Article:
• Students can nominate themselves for the award.
  • Neither the nominator nor the letters of endorsement can be from a relative of the nominee.
  • Students are only able to receive the award once, but can submit multiple nominations.
  • All nominations will be screened for basic eligibility. If a nomination is incomplete or deemed ineligible, it will not be advanced to the jury.

Selection process

The Fine Arts Student Community Impact Award recipients will be chosen by a jury representing the five disciplines of Fine Arts convened annually by the Dean of the UVic Faculty of Fine Arts, based on the criteria for the award.

The fine print

Approval of the recipient will be made by the Senate Committee on Awards upon the recommendation of the Dean of the Faculty of Fine Arts. The Award will be presented annually as part of the annual Greater Victoria Regional Arts Awards (or another suitable event) as determined by the Dean of the Faculty of Fine Arts and the Dean’s External Advisory Committee.

Questions?

Contact us at fineartsawards@uvic.ca.

Dennis Gupa: from sea rituals to applied theatre and science

Dennis Gupa in February 2021. (Photo: John Threlfall)

The idea of artists working with scientists is nothing new to Dennis Gupa.

A PhD candidate in UVic’s theatre department, Gupa is also the current artist-in-residence with Ocean Networks Canada (ONC), a UVic initiative. He sees the artistic residency, launched by the Faculty of Fine Arts and ONC two years ago, as a natural fit with his doctoral focus on Indigenous sea rituals, climate change and sustainable ecology.

While Gupa’s term at ONC will wrap up this spring, he’s also finishing his doctoral work in applied theatre under the supervision of theatre professor Kirsten Sadeghi-Yetka, whose experience in community-engaged research includes projects in Indigenous language revitalization through theatre with children in the Downtown Eastside in Vancouver, young people in Brazilian favelas, young women in rural areas of Cambodia and students with special needs in schools in The Netherlands.

As with any applied theatre practitioner, Gupa also wants to use the tools of theatre and drama to help bring about social change and build a sense of community—and, in his case, to attempt to grapple with the gravity of global warming especially in the island nations of the world.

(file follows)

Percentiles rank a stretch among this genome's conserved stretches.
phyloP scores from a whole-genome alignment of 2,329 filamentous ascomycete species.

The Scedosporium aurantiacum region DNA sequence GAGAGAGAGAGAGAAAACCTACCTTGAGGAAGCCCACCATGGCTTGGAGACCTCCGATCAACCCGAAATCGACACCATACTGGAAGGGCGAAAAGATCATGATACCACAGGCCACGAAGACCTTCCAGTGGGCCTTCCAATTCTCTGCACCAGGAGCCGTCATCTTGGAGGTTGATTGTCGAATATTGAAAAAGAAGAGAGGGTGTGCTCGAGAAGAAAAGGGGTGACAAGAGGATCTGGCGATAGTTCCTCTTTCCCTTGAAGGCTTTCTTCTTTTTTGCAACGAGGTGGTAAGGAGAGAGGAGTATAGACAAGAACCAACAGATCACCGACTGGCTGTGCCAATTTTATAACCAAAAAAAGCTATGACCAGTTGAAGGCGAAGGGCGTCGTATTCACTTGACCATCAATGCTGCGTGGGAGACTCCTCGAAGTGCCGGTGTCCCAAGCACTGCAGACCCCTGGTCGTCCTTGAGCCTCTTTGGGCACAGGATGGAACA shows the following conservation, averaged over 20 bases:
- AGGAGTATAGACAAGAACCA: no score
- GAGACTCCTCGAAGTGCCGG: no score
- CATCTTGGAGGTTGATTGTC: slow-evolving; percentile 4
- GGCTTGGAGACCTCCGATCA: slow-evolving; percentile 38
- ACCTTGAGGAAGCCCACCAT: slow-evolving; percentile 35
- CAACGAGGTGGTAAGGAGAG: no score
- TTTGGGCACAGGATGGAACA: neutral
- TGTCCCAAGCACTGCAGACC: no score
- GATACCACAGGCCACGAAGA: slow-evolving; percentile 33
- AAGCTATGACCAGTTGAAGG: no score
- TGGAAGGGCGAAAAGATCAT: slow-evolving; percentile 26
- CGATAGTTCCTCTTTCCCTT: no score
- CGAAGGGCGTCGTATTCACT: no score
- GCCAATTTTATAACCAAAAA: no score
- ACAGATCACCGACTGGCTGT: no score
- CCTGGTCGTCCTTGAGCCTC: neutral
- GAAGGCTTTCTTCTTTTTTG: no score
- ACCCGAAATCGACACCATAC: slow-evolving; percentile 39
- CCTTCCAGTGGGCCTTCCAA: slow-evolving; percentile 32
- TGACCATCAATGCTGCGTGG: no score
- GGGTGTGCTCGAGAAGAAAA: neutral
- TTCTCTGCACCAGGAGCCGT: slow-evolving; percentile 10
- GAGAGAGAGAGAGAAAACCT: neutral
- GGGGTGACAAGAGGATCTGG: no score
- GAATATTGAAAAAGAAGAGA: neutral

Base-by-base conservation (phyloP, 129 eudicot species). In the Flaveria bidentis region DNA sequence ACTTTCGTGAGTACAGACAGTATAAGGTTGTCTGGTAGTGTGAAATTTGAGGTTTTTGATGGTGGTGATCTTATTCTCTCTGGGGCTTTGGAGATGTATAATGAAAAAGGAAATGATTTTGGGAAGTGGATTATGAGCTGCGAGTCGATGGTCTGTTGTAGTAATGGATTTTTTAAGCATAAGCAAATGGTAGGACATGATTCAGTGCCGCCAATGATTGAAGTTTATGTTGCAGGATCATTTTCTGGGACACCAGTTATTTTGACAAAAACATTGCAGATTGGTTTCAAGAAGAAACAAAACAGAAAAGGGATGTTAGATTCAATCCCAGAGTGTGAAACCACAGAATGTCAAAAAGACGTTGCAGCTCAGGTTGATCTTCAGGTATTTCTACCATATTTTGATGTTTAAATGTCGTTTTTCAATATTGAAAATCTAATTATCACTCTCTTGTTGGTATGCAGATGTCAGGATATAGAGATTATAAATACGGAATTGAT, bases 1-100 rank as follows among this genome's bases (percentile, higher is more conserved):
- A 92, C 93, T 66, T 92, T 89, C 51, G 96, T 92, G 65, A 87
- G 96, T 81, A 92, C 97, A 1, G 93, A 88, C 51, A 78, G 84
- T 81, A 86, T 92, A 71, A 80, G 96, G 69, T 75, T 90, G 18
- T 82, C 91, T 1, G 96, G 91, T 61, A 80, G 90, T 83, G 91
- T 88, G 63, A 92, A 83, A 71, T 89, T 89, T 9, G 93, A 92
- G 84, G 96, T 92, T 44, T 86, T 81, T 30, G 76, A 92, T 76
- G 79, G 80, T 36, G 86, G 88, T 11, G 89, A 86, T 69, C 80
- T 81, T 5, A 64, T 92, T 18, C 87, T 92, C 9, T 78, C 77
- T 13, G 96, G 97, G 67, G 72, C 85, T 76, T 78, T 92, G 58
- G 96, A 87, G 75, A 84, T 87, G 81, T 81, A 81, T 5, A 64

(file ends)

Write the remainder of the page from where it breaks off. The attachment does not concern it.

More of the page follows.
Strengthening connections between art and science

Sharing stories is exactly what Gupa has in mind with the ONC initiative: recently repositioned as an opportunity for Fine Arts graduate students, the ONC artist-in-residence program exists to strengthen connections between art and science, and ignite cross-disciplinary exchanges around the major issues facing oceans today.

“This residency program comes at a time of crisis in ocean sustainability,” ONC chief scientist Kim Juniper. “Science-art collaborations such as this one bring together the insight and power of two ways of looking at the world, and will hopefully lead to new understanding and greater benefits for our ocean and our future.”

While the pandemic is complicating Gupa’s original idea to create an immersive, ONC data-fueled performance experience involving the Filipino diaspora community—including playwright Karla Comanda, classical singer Jeremiah Carag, Philippine-based composer Darren Vega and Vietnamese-Canadian actor Thai-Hoa Le—Gupa is still hopeful about uniting these two worlds during his spring 2021 residency.

“How can we share our stories with the scientists, and what does that mean to them to listen to immigrants?” Gupa ponders. “How does our history of exile connect with the history of climate disaster? We’ve never really tapped into that or discussed it in a scientific space.”

For Gupa, the ONC residency is less a challenge and more a cumulative opportunity between his artistic and academic pursuits.

“There’s a lesson in fluidity that this water is teaching me and I’d like to bring that to the fore in my work … it’s not just a fascination, but water is so embodied in my work as an artist. It’s beautiful but it’s also dangerous. We cannot wait any longer for inclusive and deeper collaborations to make things better for all living things in this earth—both seen and unseen.”

Ces Bersez, Dennis Gupa, & Francis Matheu in “Murupuro/Island of Constellations” at Prairie Theatre Exchange in 2018. (Photo: Migrante Manitoba FB web page)

Social justice for the seas